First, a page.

Jack and others have given you good advice with regard to spacing the hood outward however I found that if the proper leather hood corner protectors were used and after doing the following, this was not an issue on my car. I spent quite a bit of time using an English Wheel to "fit" my hood so it had the correct curvature and layed down on the cowl & radiator lacing properly in the front and the back. What I found was there is a huge difference when the hood gaps were set where they were supposed to be as originally manufactured. If the cowl is set too high in relation to the rad. shell, this compounds the interference issue quite substantially. Using the proper cowl likely has something to do with this also. Do understand that I am not saying this will eliminate all of the 'rub' from the hood but it was hardly an issue when I did all of the above. Hope this helps a little more and good luck with your project.
The 26/27 hood caused more of a problem for me than the early hood on my last hack. If you are careful and have hood corner protectors, you will have no problem. Brent is correct in that proper hood alignment will make all the difference.
I've seen Joe K's car at the annual All Ford car show in Louisville a few times. Its a beauty! I need to bring a T next time.
Search for this thread "Kinda' late notice.........". It has a picture of our depot Hack built from plans supplied by Wagon works. It's the York 803 depot hack. I was very pleased how well it turned out. Good luck and if you need any help just let me know.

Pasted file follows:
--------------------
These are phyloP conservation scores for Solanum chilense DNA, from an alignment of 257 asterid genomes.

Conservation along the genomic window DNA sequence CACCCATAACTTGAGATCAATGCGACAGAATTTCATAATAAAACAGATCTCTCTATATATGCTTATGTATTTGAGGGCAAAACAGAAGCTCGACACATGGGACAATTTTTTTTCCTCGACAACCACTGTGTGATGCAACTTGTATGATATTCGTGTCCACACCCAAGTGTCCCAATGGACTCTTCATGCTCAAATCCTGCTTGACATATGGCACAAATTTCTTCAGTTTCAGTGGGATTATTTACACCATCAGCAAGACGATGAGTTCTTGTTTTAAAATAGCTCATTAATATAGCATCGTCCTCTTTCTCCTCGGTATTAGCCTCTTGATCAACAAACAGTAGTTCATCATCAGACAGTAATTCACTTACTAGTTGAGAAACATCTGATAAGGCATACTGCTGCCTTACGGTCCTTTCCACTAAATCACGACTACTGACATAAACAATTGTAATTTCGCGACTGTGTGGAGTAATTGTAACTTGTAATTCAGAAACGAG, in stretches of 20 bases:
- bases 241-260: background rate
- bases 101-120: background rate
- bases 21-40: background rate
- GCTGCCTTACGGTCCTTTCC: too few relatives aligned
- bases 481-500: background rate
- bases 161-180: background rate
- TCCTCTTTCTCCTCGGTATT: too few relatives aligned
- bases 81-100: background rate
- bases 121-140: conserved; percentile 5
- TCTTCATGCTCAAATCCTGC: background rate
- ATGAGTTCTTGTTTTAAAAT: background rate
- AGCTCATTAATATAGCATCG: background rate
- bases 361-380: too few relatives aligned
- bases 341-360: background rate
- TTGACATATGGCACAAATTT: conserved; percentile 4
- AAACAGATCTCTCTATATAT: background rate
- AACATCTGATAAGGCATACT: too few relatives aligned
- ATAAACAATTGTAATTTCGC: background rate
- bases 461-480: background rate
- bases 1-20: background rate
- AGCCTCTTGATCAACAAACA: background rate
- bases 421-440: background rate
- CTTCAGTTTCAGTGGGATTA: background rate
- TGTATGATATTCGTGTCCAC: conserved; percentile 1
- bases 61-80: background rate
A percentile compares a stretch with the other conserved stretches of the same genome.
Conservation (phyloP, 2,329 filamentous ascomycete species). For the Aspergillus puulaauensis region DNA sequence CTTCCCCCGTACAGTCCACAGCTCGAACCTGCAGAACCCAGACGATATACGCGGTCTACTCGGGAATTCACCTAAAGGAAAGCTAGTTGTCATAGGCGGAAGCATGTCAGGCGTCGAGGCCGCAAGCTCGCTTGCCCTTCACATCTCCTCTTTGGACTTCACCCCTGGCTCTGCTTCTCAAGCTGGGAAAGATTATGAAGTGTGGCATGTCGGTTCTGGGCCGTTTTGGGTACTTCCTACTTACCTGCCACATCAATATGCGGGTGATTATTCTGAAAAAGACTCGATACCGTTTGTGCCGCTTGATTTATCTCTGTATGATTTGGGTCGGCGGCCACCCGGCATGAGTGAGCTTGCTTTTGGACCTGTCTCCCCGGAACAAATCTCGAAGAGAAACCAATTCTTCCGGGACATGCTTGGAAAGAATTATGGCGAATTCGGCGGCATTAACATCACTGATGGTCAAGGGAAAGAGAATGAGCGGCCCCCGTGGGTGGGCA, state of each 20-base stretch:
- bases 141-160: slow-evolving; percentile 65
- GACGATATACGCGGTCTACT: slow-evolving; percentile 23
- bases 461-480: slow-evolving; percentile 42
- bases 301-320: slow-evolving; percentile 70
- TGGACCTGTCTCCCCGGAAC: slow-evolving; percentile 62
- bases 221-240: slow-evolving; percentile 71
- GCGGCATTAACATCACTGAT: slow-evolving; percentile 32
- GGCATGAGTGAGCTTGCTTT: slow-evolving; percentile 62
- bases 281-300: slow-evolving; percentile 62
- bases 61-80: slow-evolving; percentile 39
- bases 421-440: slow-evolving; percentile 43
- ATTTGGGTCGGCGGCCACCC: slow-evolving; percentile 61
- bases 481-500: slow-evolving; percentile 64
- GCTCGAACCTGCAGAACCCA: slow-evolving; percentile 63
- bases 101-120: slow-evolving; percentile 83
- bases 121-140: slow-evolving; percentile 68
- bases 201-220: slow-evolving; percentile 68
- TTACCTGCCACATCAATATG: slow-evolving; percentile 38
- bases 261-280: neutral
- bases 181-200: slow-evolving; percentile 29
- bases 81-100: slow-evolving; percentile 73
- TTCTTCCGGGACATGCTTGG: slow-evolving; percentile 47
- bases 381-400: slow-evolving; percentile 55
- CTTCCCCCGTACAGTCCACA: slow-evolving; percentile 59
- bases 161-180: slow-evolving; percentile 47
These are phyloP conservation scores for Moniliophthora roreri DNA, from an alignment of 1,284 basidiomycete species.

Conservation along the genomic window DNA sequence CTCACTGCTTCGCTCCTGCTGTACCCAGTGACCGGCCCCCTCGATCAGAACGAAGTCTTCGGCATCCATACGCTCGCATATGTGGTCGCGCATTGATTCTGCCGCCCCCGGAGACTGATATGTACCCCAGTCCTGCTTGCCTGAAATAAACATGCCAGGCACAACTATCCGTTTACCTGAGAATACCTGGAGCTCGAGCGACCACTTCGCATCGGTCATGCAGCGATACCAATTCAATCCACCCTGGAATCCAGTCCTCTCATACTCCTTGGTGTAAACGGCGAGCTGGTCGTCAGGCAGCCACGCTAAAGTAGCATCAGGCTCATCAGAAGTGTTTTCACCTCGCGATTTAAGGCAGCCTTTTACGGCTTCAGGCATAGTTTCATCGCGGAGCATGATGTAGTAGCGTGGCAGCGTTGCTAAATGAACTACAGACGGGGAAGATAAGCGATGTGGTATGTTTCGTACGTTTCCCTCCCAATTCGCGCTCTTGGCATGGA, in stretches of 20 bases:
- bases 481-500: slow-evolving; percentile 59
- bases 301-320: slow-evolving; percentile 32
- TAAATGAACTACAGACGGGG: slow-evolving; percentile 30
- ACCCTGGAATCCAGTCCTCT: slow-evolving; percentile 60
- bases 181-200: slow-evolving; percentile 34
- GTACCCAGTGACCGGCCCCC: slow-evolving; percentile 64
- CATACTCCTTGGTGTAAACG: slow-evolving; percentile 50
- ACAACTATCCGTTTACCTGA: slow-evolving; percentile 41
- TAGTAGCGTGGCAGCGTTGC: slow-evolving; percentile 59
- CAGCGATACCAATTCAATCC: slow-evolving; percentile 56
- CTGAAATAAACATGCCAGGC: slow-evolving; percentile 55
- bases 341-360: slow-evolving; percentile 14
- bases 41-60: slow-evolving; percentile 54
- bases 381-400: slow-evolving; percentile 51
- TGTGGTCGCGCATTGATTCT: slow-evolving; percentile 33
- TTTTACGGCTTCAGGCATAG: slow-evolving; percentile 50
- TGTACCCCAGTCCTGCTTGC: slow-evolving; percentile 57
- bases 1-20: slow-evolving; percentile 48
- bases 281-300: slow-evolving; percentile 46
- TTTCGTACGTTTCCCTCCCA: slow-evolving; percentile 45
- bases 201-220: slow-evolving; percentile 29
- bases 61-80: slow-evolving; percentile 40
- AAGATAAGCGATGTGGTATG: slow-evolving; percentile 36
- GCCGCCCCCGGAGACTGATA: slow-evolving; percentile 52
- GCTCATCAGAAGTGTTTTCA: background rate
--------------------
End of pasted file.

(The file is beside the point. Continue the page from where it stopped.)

I have made a few depot hack bodies myself and I know one thing you should be aware of. The hood lenght on the 26-27 is about 1.25 inches longer(as I recall)than the 1925 hood.Of course this pushes everything back that far on the body.On the bodies I made(and my father before me),this distance was cut off the frontof the body so the rear entry doors would still swing open without hitting the rear fenders.The depot hack kit we sold worked well on Ts up to 1925, but the 1926-27 chassis had some dimentional challenges with the different sheet metal and the higher and wider rear crossmember.You will want to use a dashboard thatfits up to the backside of your firewall with a 1/8 or 1/4 inch hood separator in between.You will want to make sure the seat-steering wheel fit is OK.You want to be sure any rear side doors will open OK with those 26-27 fenders in place. And that rear crossmember hump sticks up higher on the 26-27 so it might have to stick out above the rear floor somehow.The Wagon Works plans do make a nice body,but you very well may run into these problems if you are usins the 26-27 chassis and sheet metal. Check this stuff out before you get too involved. Switching to 1925 sheetmetal would likly solve a host of problems although it probably isn't as easy where you are. Ray.
Ray the carb is a Simmons Hot-Plate, I'm taking a NOS one to Richmond swap meet
The vaporizer carburetor set-up on Joe's depot hack is a Kingston B-1 Gasifier. The parts for that are shown in the Ford Service Bulletins. I think some late 1926 T's used this. Kingston also made a similiar vaporizer called the Regenerator which I think was sold as an accessory for aftermarket.
Thanks for all the helpful hints so far, I have a choice of an earlier flat firewall, a complete '27 cowl (not ideal for the right look) and another '27 firewall, that was cut out of a complete scuttle/cowl assembly. Unfortunately this was cut to make way for a big V8 as the complete rolling chassis I bought had been a '27 Coupe until a hot rodder bought it just to use the body. That is how I got it, and an ideal base for a 'depot hack'.
Anyway, what I am trying to find specifically are shots of firewall/dash assemblies and how best to fix one to the other. I may try to use my cut-up '27 panel but need to work out how to clean up the edges and make it a nice fit to the wood. It may not be original, but I would like the finished car to look as if it could be!
Any more info, or close-up shots of how others have done it appreciated.